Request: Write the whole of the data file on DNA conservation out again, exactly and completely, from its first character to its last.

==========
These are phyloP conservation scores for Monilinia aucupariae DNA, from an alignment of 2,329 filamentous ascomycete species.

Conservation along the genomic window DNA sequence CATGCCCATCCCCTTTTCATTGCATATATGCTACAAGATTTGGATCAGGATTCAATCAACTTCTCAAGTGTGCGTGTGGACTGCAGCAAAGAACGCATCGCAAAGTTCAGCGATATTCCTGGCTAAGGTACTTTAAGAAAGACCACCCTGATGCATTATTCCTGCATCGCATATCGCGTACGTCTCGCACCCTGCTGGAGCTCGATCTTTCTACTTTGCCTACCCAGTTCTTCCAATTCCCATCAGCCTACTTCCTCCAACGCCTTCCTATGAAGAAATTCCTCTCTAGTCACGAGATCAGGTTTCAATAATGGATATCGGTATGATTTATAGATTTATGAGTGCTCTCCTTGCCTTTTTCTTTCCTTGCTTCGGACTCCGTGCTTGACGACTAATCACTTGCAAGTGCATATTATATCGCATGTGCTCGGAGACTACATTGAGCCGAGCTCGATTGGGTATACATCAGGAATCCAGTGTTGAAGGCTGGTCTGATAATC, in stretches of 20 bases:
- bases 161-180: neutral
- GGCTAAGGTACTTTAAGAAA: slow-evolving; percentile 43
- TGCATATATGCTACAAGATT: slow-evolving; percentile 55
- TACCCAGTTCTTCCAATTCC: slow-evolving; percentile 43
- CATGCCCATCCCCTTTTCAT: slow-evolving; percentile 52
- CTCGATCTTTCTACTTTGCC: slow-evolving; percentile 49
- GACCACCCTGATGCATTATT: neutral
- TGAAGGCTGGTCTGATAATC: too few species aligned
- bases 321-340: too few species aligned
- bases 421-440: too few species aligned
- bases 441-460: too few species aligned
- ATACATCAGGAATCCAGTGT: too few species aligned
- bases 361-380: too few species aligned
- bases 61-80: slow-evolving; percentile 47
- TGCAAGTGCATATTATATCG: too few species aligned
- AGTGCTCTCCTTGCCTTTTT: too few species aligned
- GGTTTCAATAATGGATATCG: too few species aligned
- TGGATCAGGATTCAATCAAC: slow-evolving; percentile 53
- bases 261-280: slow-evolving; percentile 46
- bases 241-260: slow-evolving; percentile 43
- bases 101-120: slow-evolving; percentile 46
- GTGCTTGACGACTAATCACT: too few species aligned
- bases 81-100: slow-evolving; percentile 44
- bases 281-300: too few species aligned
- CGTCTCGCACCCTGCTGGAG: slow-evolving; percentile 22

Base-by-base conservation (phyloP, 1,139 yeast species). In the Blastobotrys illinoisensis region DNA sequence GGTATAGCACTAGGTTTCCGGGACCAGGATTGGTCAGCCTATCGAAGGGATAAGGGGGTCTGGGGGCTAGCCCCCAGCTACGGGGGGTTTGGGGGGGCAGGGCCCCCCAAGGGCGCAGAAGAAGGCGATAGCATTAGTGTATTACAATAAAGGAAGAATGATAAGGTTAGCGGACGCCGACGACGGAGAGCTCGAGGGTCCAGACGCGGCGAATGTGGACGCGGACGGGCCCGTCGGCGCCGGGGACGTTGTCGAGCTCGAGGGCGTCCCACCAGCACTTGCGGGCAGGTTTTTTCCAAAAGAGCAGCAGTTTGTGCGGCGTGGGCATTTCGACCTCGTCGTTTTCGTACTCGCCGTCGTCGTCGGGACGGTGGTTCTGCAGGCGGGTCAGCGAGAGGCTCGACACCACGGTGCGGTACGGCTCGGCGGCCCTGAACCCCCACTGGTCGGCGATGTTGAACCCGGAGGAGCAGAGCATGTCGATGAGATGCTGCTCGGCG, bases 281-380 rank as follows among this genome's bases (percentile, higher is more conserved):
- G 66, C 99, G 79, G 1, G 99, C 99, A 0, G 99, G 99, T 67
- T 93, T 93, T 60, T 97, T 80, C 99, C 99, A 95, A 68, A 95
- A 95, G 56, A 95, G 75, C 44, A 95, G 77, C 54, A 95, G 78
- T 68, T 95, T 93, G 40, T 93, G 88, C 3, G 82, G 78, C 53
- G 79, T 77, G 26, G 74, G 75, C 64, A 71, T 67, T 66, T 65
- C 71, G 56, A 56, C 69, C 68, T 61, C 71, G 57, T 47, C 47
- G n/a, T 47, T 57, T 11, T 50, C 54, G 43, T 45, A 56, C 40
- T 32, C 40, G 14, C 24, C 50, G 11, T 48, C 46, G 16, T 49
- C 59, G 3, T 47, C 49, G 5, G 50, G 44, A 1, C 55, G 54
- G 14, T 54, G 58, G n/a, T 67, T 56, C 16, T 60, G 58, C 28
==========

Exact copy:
These are phyloP conservation scores for Monilinia aucupariae DNA, from an alignment of 2,329 filamentous ascomycete species.

Conservation along the genomic window DNA sequence CATGCCCATCCCCTTTTCATTGCATATATGCTACAAGATTTGGATCAGGATTCAATCAACTTCTCAAGTGTGCGTGTGGACTGCAGCAAAGAACGCATCGCAAAGTTCAGCGATATTCCTGGCTAAGGTACTTTAAGAAAGACCACCCTGATGCATTATTCCTGCATCGCATATCGCGTACGTCTCGCACCCTGCTGGAGCTCGATCTTTCTACTTTGCCTACCCAGTTCTTCCAATTCCCATCAGCCTACTTCCTCCAACGCCTTCCTATGAAGAAATTCCTCTCTAGTCACGAGATCAGGTTTCAATAATGGATATCGGTATGATTTATAGATTTATGAGTGCTCTCCTTGCCTTTTTCTTTCCTTGCTTCGGACTCCGTGCTTGACGACTAATCACTTGCAAGTGCATATTATATCGCATGTGCTCGGAGACTACATTGAGCCGAGCTCGATTGGGTATACATCAGGAATCCAGTGTTGAAGGCTGGTCTGATAATC, in stretches of 20 bases:
- bases 161-180: neutral
- GGCTAAGGTACTTTAAGAAA: slow-evolving; percentile 43
- TGCATATATGCTACAAGATT: slow-evolving; percentile 55
- TACCCAGTTCTTCCAATTCC: slow-evolving; percentile 43
- CATGCCCATCCCCTTTTCAT: slow-evolving; percentile 52
- CTCGATCTTTCTACTTTGCC: slow-evolving; percentile 49
- GACCACCCTGATGCATTATT: neutral
- TGAAGGCTGGTCTGATAATC: too few species aligned
- bases 321-340: too few species aligned
- bases 421-440: too few species aligned
- bases 441-460: too few species aligned
- ATACATCAGGAATCCAGTGT: too few species aligned
- bases 361-380: too few species aligned
- bases 61-80: slow-evolving; percentile 47
- TGCAAGTGCATATTATATCG: too few species aligned
- AGTGCTCTCCTTGCCTTTTT: too few species aligned
- GGTTTCAATAATGGATATCG: too few species aligned
- TGGATCAGGATTCAATCAAC: slow-evolving; percentile 53
- bases 261-280: slow-evolving; percentile 46
- bases 241-260: slow-evolving; percentile 43
- bases 101-120: slow-evolving; percentile 46
- GTGCTTGACGACTAATCACT: too few species aligned
- bases 81-100: slow-evolving; percentile 44
- bases 281-300: too few species aligned
- CGTCTCGCACCCTGCTGGAG: slow-evolving; percentile 22

Base-by-base conservation (phyloP, 1,139 yeast species). In the Blastobotrys illinoisensis region DNA sequence GGTATAGCACTAGGTTTCCGGGACCAGGATTGGTCAGCCTATCGAAGGGATAAGGGGGTCTGGGGGCTAGCCCCCAGCTACGGGGGGTTTGGGGGGGCAGGGCCCCCCAAGGGCGCAGAAGAAGGCGATAGCATTAGTGTATTACAATAAAGGAAGAATGATAAGGTTAGCGGACGCCGACGACGGAGAGCTCGAGGGTCCAGACGCGGCGAATGTGGACGCGGACGGGCCCGTCGGCGCCGGGGACGTTGTCGAGCTCGAGGGCGTCCCACCAGCACTTGCGGGCAGGTTTTTTCCAAAAGAGCAGCAGTTTGTGCGGCGTGGGCATTTCGACCTCGTCGTTTTCGTACTCGCCGTCGTCGTCGGGACGGTGGTTCTGCAGGCGGGTCAGCGAGAGGCTCGACACCACGGTGCGGTACGGCTCGGCGGCCCTGAACCCCCACTGGTCGGCGATGTTGAACCCGGAGGAGCAGAGCATGTCGATGAGATGCTGCTCGGCG, bases 281-380 rank as follows among this genome's bases (percentile, higher is more conserved):
- G 66, C 99, G 79, G 1, G 99, C 99, A 0, G 99, G 99, T 67
- T 93, T 93, T 60, T 97, T 80, C 99, C 99, A 95, A 68, A 95
- A 95, G 56, A 95, G 75, C 44, A 95, G 77, C 54, A 95, G 78
- T 68, T 95, T 93, G 40, T 93, G 88, C 3, G 82, G 78, C 53
- G 79, T 77, G 26, G 74, G 75, C 64, A 71, T 67, T 66, T 65
- C 71, G 56, A 56, C 69, C 68, T 61, C 71, G 57, T 47, C 47
- G n/a, T 47, T 57, T 11, T 50, C 54, G 43, T 45, A 56, C 40
- T 32, C 40, G 14, C 24, C 50, G 11, T 48, C 46, G 16, T 49
- C 59, G 3, T 47, C 49, G 5, G 50, G 44, A 1, C 55, G 54
- G 14, T 54, G 58, G n/a, T 67, T 56, C 16, T 60, G 58, C 28